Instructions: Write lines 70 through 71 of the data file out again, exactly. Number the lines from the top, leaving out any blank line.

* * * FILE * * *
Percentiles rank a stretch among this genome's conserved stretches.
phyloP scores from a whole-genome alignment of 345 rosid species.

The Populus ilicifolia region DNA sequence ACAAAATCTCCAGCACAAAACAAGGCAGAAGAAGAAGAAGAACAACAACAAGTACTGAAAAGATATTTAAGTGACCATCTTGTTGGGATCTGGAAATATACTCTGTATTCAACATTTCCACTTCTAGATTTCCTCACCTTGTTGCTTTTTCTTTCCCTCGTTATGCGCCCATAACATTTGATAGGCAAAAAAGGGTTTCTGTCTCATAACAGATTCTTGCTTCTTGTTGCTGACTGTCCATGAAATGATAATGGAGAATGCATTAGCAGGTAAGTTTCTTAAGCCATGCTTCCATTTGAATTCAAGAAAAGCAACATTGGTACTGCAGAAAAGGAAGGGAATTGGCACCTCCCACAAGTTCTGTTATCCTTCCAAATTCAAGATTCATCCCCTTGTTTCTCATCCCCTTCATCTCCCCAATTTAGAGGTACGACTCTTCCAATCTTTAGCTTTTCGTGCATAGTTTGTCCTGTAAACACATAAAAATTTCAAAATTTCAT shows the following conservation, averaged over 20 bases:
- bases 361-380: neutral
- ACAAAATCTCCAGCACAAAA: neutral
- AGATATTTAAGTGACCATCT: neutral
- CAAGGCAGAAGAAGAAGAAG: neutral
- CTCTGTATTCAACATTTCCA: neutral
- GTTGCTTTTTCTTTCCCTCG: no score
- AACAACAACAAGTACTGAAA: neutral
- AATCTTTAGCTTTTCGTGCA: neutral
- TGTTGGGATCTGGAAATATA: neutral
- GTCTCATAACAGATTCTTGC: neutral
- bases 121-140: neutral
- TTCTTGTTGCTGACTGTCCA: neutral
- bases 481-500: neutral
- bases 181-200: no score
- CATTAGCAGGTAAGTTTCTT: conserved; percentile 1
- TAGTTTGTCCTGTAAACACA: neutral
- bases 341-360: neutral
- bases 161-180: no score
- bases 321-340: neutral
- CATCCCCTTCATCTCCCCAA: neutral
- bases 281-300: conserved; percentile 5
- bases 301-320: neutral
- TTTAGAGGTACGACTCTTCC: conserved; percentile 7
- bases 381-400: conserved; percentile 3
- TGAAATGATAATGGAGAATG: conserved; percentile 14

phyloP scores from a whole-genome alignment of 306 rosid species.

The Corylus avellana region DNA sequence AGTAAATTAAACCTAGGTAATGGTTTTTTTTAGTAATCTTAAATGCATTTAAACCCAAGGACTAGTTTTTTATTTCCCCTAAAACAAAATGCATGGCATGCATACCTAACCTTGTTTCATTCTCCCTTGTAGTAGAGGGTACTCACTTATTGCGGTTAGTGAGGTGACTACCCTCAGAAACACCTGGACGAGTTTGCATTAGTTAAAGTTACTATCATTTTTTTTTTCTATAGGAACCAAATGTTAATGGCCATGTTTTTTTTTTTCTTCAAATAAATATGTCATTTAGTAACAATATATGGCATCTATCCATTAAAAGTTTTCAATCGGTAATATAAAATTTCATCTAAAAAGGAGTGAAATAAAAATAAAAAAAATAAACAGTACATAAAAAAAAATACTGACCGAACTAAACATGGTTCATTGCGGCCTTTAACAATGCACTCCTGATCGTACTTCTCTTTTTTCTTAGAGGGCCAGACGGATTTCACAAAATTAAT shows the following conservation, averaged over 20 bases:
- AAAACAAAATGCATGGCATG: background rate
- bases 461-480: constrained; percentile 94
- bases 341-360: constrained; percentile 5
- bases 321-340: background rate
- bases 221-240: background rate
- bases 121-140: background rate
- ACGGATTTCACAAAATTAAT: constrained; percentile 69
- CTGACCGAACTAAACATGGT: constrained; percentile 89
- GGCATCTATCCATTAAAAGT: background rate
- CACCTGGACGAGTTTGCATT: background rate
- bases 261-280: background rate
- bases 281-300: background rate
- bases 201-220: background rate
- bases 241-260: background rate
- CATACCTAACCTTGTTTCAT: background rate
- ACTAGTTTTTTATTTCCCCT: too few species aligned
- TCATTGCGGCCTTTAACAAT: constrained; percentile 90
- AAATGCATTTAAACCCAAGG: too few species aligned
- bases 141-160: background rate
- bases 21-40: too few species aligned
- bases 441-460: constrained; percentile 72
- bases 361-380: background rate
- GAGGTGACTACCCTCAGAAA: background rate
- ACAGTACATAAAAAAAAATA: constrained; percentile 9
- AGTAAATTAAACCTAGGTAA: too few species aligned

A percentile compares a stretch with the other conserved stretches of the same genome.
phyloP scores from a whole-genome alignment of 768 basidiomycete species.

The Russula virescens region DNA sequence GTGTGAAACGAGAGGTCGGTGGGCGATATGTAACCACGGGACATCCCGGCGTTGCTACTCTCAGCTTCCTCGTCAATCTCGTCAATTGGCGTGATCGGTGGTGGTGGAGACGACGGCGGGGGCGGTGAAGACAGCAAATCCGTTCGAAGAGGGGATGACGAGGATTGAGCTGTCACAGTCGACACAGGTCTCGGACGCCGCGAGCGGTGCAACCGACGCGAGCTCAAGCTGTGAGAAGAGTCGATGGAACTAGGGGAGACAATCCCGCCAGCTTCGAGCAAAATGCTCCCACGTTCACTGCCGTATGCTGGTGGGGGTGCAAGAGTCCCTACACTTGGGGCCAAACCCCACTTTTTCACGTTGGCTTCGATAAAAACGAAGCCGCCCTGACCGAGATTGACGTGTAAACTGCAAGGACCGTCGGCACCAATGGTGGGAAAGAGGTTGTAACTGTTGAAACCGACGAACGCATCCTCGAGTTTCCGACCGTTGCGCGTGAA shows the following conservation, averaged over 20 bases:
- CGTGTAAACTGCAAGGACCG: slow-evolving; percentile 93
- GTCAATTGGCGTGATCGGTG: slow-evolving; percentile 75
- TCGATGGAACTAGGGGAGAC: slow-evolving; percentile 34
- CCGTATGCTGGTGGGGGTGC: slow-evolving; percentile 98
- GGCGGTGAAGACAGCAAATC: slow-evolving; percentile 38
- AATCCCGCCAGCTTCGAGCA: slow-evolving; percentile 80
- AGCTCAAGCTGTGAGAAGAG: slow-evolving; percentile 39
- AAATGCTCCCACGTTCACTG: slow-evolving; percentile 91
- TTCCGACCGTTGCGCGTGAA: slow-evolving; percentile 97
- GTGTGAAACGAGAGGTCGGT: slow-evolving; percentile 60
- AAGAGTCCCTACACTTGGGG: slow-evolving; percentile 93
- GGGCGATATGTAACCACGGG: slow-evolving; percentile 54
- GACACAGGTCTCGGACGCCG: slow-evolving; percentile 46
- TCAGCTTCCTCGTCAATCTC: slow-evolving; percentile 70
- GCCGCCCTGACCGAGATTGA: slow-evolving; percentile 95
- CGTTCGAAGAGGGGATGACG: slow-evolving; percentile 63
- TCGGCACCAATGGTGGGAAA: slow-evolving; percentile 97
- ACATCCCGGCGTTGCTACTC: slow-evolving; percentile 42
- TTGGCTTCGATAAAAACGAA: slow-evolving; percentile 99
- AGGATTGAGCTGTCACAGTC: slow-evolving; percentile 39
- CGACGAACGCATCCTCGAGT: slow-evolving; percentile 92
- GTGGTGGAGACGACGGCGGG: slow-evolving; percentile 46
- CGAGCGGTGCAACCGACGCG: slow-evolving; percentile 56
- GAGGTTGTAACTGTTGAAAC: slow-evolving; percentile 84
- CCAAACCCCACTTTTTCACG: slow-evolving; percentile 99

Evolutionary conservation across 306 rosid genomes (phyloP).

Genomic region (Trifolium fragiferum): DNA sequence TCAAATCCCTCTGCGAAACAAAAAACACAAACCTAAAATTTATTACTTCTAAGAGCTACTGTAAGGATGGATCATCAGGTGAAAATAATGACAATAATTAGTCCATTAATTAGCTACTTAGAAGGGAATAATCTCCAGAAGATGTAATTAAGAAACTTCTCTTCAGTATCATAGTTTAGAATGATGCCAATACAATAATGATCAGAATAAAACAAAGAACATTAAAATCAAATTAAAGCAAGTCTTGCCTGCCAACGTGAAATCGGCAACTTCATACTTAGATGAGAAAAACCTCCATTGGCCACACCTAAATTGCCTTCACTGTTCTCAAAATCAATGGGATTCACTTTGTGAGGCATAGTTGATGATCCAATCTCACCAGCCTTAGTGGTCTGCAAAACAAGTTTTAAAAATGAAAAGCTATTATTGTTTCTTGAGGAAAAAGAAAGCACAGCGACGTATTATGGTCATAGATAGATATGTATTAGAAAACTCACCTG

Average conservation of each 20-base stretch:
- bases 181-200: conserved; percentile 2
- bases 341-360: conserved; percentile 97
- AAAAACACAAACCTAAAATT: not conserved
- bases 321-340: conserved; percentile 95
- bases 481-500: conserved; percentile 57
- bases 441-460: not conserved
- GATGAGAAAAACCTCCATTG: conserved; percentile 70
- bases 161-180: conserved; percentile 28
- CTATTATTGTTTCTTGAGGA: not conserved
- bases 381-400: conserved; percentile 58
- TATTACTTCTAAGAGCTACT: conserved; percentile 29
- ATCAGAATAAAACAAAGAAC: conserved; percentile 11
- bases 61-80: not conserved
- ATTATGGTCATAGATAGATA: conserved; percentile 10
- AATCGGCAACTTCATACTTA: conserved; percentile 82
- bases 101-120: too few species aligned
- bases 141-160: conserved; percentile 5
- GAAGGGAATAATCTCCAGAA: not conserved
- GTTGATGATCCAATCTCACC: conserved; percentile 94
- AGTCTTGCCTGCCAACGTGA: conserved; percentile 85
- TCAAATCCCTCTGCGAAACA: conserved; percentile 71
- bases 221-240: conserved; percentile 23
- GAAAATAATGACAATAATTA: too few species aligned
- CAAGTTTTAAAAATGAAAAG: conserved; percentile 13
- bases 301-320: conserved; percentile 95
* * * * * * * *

- GGGCGATATGTAACCACGGG: slow-evolving; percentile 54
- GACACAGGTCTCGGACGCCG: slow-evolving; percentile 46